Many of you reading this blog have jobs. Probably many of you work for companies that have many employees. For those of you who fit this description, imagine four of your co-workers. Now, for you and those four coworkers, imagine one jobless man ranging anywhere in age from 25 to 54. Now for every other group of five workers in your workplace imagine another jobless man in the prime of his life.
That’s current American reality.
According to the Weekly Standard Republicans on the Senate Budget Committee claim:
There are currently 61.1 million American men in their prime working years, age 25–54. A staggering 1 in 8 such men are not in the labor force at all, meaning they are neither working nor looking for work. This is an all-time high dating back to when records were first kept in 1955. An additional 2.9 million men are in the labor force but not employed (i.e., they would work if they could find a job). A total of 10.2 million individuals in this cohort, therefore, are not holding jobs in the U.S. economy today. There are also nearly 3 million more men in this age group not working today than there were before the recession began.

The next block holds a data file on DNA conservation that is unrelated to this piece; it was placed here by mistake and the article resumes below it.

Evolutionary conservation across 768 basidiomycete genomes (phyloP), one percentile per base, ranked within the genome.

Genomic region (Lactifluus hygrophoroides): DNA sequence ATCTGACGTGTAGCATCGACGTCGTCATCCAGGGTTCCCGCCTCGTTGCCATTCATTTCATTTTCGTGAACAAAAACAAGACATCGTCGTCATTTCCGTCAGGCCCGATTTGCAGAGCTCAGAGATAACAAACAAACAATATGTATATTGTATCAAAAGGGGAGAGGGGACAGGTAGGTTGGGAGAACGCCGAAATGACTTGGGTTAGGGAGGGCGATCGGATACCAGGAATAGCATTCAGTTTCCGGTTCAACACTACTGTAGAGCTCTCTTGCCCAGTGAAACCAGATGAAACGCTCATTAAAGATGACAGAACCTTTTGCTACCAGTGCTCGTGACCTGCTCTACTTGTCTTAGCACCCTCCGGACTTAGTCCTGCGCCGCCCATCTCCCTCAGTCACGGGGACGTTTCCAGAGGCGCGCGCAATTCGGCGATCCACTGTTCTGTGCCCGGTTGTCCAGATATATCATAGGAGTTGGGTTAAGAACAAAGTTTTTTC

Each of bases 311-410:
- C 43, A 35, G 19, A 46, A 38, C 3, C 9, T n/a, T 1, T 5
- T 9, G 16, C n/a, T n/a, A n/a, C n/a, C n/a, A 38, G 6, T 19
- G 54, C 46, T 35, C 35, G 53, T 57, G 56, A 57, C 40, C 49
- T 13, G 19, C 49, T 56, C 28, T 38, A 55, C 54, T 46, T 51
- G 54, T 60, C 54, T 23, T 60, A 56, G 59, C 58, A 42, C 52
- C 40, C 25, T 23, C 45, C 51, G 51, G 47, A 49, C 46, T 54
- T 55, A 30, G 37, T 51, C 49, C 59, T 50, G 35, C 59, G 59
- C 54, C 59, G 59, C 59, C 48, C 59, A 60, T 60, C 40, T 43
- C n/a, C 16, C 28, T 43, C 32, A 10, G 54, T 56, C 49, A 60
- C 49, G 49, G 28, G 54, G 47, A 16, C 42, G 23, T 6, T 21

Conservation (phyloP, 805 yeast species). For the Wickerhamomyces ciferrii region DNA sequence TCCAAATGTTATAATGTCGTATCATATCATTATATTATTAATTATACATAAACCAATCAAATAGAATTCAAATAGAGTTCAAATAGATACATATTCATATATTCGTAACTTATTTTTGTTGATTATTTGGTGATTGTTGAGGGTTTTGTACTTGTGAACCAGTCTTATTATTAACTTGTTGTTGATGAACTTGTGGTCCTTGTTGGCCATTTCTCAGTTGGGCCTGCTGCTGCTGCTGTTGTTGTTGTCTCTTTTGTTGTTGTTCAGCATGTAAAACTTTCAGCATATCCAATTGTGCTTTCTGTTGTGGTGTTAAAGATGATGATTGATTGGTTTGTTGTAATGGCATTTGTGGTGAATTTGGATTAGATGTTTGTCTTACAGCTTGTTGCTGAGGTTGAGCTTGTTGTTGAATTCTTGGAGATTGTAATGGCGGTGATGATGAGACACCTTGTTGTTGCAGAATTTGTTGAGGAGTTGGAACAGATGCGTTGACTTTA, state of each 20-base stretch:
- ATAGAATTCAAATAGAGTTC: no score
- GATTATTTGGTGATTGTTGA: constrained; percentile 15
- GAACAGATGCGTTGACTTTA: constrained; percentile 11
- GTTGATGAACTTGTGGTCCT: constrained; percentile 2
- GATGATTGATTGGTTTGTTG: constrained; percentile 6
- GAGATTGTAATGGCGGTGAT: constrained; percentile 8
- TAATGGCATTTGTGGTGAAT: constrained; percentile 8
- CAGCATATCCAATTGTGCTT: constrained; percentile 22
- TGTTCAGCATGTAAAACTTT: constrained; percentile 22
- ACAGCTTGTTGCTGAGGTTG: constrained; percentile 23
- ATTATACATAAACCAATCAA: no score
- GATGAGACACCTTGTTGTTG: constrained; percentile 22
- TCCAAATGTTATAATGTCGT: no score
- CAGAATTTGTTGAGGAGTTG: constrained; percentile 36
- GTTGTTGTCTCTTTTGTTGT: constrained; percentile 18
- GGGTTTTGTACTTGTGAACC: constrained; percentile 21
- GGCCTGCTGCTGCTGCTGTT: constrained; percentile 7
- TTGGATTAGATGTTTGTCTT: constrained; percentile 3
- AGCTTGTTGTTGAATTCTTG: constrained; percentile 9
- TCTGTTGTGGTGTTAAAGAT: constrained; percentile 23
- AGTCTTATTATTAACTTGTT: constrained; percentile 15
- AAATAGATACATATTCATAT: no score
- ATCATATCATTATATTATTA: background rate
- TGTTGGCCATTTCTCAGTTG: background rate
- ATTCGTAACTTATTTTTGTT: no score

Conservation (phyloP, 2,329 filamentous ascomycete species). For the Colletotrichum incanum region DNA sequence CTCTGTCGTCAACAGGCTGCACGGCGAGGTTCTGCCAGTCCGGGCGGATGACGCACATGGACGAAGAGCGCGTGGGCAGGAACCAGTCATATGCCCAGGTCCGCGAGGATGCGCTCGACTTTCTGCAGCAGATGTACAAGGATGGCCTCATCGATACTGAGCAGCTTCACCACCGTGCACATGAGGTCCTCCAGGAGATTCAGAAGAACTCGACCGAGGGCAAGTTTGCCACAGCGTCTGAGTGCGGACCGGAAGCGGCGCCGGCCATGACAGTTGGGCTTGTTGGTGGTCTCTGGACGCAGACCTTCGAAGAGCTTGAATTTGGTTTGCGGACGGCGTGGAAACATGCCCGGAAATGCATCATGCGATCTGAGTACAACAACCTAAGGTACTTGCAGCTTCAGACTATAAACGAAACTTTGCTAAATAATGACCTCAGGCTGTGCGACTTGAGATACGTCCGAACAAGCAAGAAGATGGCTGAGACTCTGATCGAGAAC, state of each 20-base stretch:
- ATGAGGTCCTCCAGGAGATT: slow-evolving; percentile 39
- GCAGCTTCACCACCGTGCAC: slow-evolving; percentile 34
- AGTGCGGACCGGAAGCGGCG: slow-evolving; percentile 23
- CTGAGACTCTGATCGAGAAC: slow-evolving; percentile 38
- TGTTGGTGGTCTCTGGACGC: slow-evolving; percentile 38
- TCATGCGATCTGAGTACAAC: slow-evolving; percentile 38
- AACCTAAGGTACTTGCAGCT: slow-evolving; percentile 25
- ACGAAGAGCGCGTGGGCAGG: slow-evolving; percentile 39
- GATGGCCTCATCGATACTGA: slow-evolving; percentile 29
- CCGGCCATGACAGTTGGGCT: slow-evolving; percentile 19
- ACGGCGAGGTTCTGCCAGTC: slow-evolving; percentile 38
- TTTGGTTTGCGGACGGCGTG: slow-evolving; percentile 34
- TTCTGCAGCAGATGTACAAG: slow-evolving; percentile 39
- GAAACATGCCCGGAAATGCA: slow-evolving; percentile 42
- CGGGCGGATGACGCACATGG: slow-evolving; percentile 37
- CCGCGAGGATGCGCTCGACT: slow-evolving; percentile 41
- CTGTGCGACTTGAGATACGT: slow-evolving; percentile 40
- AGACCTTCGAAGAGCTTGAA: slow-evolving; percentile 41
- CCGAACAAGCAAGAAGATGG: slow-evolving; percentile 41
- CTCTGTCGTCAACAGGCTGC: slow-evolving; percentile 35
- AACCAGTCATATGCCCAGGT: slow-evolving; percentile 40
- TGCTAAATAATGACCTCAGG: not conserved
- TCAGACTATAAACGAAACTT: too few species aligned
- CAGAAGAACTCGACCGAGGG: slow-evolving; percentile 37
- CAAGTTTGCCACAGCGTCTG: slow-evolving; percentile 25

Adding together those who are not in the labor force at all and those who can’t find work, you find that one in six has no job. For every five working people in their prime years there is one who is not working.
Although defenders of the current economy attribute shrinking labor force participation to the increasing pace of retirement of the Baby Boomer generation, these new statistics above confirm a trend that Barron’s recently diagnosed: “The ratio of those over 55 in the workforce actually ticked up”—in other words, older Americans are being forced to return to work in a poor economy to make ends meet while many younger Americans simply aren’t working at all. In short, there is an unprecedented supply of working-age Americans who do not hold jobs.
Welcome to the Obama economy and the blind media cover-up. Meanwhile, the Democrats actually want to make the ratio even worse by raising the minimum wage.